TORTUGUERO – Over 100 townspeople stood at the end of the runway in Tortuguero on Monday, anxiously awaiting the arrival of Costa Rican President Oscar Arias. Although the president scratched his scheduled visit at the last minute, residents and students of the town proudly waved Costa Rican flags as representatives of the tourism and transportation ministries disembarked from their plane to inaugurate the town’s new airstrip and community health clinic, or EBAIS.
Before Monday, Tortuguero, located on the northern Caribbean coast, had no direct access to medical care. With no roads linking the town to the outside world, patients in need of medical attention had to be brought by boat to the nearby town of Cariari, and, from there, driven to a hospital.
“When my father was sick, he had to be taken to Cariari at one or two in the morning,” said Olga Beliz, a lifelong Tortuguero resident who wore a green t-shirt emblazoned with Oscar Arias’ name. “I wish he were alive to see this day. Having an EBAIS and doctors and nurses right here is such a great thing for our town. Now all we need is a bank.”
The inauguration of the EBAIS in Tortuguero was accompanied by the unveiling of a plaque at the end of the runway commemorating the contribution of the Arias Administration to its rebuilding. According to the Public Works and Transportation Ministry (MOPT), over ¢1.4 billion ($2.6 million) was invested to pave the former gravel runway and surround it with a fence. MOPT Minister Francisco Jiménez, who will continue in his post under incoming President Laura Chinchilla, said that these developments are the first of many that will be implemented throughout Limón province.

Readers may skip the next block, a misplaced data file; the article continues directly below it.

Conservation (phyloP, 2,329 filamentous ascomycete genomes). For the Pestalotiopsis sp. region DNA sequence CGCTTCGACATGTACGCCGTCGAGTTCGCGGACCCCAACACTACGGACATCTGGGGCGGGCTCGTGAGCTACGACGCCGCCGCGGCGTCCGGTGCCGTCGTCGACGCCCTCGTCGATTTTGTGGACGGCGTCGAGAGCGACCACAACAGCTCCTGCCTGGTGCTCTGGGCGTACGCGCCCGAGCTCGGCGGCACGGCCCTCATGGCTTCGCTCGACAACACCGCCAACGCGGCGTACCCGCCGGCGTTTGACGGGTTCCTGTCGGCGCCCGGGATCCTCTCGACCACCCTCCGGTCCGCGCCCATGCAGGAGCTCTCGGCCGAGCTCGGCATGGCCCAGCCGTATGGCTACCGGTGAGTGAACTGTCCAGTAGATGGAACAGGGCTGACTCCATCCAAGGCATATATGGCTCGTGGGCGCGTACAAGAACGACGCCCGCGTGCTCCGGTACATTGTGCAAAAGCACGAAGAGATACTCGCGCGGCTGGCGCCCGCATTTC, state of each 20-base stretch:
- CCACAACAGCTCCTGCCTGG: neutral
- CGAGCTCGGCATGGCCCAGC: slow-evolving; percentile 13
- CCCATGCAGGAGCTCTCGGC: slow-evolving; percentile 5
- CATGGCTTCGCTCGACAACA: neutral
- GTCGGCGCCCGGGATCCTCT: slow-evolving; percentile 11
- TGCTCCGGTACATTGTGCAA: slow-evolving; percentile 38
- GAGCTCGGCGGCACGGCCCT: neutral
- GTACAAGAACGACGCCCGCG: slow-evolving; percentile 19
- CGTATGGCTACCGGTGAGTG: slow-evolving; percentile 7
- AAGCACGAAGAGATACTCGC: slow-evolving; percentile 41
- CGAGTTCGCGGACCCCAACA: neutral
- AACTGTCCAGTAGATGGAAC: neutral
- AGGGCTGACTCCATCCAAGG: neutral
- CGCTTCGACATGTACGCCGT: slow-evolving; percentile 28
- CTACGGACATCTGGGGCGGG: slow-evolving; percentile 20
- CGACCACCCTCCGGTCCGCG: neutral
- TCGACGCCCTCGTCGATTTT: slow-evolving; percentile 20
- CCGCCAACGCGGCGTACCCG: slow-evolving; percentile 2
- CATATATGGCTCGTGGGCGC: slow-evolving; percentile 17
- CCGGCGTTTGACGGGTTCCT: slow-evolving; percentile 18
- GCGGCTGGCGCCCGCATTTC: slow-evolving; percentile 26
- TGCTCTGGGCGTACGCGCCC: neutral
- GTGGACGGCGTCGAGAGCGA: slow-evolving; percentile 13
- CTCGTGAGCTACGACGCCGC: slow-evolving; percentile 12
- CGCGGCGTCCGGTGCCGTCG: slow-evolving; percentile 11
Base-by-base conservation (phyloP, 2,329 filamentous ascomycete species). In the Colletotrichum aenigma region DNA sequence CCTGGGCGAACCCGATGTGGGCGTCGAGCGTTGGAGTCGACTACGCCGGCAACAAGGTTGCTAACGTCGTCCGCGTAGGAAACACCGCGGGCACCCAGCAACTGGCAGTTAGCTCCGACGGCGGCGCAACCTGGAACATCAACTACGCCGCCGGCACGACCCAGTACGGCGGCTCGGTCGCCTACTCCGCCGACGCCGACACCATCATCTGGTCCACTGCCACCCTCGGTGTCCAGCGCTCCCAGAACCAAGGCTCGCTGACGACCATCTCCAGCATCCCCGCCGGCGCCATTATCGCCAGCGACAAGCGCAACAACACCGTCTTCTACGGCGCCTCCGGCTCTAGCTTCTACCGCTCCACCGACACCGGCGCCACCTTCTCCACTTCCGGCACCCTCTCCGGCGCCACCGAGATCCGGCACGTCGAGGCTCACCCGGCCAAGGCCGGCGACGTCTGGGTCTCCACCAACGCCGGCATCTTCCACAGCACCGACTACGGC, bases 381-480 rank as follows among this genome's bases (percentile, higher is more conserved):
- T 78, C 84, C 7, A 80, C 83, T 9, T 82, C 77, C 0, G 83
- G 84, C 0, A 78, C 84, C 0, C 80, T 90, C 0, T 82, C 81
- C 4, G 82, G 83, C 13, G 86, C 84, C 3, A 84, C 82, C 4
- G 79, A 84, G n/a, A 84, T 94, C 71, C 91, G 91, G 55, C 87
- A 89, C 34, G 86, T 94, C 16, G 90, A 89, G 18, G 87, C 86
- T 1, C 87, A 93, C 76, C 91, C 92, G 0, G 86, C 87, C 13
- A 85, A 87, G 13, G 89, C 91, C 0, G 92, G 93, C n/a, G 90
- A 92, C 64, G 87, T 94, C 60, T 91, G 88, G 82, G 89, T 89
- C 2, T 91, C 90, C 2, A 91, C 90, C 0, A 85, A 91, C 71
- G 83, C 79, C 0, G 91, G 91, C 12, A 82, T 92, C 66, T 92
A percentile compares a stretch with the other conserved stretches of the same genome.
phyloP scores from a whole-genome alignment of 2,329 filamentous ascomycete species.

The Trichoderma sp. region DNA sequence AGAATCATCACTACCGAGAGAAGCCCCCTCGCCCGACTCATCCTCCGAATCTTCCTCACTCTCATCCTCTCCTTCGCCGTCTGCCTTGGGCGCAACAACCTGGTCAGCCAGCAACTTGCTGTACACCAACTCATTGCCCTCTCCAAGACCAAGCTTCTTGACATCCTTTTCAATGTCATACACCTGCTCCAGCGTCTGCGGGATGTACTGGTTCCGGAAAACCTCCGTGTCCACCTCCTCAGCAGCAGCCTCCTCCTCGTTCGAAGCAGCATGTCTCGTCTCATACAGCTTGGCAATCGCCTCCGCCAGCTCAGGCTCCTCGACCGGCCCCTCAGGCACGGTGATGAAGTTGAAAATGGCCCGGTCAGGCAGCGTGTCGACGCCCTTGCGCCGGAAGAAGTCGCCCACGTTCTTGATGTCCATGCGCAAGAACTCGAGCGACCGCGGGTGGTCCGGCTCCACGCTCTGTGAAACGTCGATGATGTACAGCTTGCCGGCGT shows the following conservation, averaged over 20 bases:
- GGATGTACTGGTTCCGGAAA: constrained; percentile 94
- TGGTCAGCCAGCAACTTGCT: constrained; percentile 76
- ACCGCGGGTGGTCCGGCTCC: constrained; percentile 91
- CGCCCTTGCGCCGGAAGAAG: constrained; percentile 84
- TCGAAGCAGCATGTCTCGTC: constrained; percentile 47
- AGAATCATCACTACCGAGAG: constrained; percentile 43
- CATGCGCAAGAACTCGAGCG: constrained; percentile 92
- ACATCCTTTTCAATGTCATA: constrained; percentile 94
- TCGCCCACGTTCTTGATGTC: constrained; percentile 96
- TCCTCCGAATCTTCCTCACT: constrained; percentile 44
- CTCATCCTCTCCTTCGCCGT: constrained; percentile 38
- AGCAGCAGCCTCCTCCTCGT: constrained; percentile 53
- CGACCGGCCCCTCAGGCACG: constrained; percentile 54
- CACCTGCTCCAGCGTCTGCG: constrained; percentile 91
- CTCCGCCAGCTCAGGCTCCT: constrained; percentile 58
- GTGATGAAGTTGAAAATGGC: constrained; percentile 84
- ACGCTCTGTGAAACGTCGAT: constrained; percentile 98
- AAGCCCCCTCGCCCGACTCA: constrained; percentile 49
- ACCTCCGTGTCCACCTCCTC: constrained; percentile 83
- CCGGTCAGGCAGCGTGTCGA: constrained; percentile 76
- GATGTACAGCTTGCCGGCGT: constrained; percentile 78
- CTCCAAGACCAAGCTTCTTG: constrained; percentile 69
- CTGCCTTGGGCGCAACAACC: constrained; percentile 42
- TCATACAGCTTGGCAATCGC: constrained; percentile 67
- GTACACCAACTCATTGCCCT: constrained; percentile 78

“Limón is going to be a different province in the future,” Jiménez said. “The incoming administration will continue with Arias’ vision of building a better Limón. In the years to come, towns throughout the province will have health, education, theaters and Internet, and will be provided with the opportunities that are offered in urban zones. There is still work to do, but this project is a sign of progress.”
In June, Arias signed a law dedicating $80 million to improve Limón in the upcoming years, and committed the government to seeking an additional $900 million in private investments for the province. Both the public and private investments would be distributed among a number of improvement projects, including economic development initiatives, port modernization and other infrastructure (TT, June 19, 2009).